Bogle:  That includes engaging with your external auditors, so that they're onboard earlier on in the process, versus the company doing all of this upfront work and being on different pages with their external auditor at the end of the day.

FEI Daily: What are some of the implementation surprises or the hurdles that no one is talking about? 

Bogle: The systems impact is a big one, if you require a system change. If you have lived through an accounting system implementation, you understand how long it takes to implement a new system. If you start your 606 project late and identify the fact that you do need to either implement a new system or make changes to your existing systems, you may run out of time or incur additional costs on advisors or a temporary solution to support your 606 adoption. That is one of the things that jumped out at a lot of people when they went through this process.

Canady: It is the revenue standard and people focus on the revenue, but it has cost implications as well. I think we were probably surprised by the level of operational challenges and actual accounting interpretation questions around the cost side of the standard that sometimes got a little overlooked in the beginning. There were significant challenges there.

FEI Daily: How did the implementation of ASC 606 impact internal controls? Did companies need to add new controls?

Bogle:  Yes. If your processes change, you may have different controls that you're going to need to implement to make sure that you can have proper internal controls over your financial reporting process. This standard is, as Meredith said, far reaching. It definitely goes beyond just accounting. You have to make sure that you involve a cross-functional group of people within your organizations. It's going to impact your budgeting and analysis. For example, you could have a situation where you were recognizing revenue ratably or evenly over a period of time, and now you may be recognizing that all up front and you have to be able to tell that story and explain that story. It could also change the amount and timing of your commissions. If your commissions are changing, that can impact compensation. These changes may all require new and/or modifications to your control environment that will need to be documented and tested.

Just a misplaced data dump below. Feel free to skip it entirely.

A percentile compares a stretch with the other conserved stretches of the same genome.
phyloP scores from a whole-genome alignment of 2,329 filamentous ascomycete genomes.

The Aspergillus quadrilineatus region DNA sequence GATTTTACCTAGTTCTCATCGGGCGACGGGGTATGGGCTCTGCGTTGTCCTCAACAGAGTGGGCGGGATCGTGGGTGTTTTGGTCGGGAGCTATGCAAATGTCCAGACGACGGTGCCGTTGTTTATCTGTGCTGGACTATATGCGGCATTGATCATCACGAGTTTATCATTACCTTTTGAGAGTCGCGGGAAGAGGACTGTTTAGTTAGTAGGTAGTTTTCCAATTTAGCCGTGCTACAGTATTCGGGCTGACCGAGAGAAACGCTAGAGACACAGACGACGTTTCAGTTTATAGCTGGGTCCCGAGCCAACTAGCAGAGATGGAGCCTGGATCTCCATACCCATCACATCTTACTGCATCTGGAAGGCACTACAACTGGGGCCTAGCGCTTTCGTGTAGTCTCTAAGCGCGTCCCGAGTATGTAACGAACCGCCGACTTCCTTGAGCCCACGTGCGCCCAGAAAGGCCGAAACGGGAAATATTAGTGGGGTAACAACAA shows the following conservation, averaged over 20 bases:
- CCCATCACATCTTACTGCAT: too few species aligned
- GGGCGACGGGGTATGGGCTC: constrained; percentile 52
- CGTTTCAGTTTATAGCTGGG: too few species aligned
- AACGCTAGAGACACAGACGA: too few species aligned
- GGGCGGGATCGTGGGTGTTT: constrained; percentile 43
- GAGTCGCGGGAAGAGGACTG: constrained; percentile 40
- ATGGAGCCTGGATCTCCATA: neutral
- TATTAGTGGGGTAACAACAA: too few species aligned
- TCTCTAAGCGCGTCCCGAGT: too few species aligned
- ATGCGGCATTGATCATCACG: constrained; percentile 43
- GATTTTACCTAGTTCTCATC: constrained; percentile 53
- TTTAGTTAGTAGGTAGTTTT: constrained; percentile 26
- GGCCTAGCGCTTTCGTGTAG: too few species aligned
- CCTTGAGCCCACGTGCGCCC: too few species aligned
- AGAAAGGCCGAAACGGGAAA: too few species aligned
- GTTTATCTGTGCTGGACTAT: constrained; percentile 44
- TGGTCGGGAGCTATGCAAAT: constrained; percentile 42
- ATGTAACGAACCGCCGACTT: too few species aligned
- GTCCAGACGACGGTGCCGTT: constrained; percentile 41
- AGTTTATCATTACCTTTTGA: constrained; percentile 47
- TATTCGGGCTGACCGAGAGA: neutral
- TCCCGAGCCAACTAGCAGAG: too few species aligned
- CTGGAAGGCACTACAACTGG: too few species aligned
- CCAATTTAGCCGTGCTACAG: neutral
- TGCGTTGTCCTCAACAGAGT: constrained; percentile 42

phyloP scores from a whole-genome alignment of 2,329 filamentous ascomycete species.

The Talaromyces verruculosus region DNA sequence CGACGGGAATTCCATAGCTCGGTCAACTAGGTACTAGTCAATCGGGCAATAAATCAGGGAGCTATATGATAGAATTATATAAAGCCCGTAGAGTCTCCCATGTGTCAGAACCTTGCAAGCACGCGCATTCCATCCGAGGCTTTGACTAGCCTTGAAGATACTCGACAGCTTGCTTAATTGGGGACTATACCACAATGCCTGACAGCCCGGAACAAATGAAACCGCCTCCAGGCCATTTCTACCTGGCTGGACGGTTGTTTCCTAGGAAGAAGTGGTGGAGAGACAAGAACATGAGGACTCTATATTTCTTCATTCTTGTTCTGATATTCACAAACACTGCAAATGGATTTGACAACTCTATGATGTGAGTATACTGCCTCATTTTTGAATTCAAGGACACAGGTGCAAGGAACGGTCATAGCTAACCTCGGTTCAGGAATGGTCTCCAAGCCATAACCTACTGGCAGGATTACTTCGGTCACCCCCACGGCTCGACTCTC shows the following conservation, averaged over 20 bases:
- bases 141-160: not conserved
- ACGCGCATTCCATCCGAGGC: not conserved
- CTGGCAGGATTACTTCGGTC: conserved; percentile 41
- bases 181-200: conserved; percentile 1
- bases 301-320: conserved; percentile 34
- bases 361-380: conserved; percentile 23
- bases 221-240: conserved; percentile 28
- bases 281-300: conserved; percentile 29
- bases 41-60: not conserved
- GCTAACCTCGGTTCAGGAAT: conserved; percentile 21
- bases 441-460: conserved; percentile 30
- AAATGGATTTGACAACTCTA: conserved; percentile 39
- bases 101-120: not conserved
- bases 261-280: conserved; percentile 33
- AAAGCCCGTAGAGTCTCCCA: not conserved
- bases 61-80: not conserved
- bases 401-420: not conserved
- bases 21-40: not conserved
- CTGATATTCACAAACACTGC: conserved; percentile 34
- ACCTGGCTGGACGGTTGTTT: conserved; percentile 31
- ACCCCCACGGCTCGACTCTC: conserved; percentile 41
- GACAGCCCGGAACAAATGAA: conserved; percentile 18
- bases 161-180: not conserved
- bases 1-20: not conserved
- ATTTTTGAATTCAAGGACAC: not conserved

There are a lot of implications that arise from a change to how revenue is recognized because revenue is your top line, it's one of the most visible numbers in your financial statements and a change to that can affect a lot of other things.

Canady: That's exactly right.  

When you look at the public companies that did not have a significant bottom-line impact that does not mean they didn't have changes within their internal controls. The standard is different and, so, there are different risk points that will require different controls to make sure that a company can still assert that there wasn't a more material impact.

FEI Daily: What are you most looking forward to discussing at the conference? 

Bogle:  I’m excited because we're all more knowledgeable about the new standard as we've been through the implementation of the standard for public companies. There are a lot of lessons learned, and I think that will be helpful to the participants as they make their transitions to the new accounting standard.

Canady: And it's certainly helpful for me to hear where private companies are in their journey. It helps us to dialogue with our audit teams about the challenges private companies are facing.  Having the opportunity to get some first-hand feedback from private companies is great.

To learn more about the latest accounting updates from experienced private company accounting specialists and obtain technical and practical insights on the new accounting standards such as revenue recognition and leases, register for FEI's Accounting and Business Change for Finance Leaders Conference.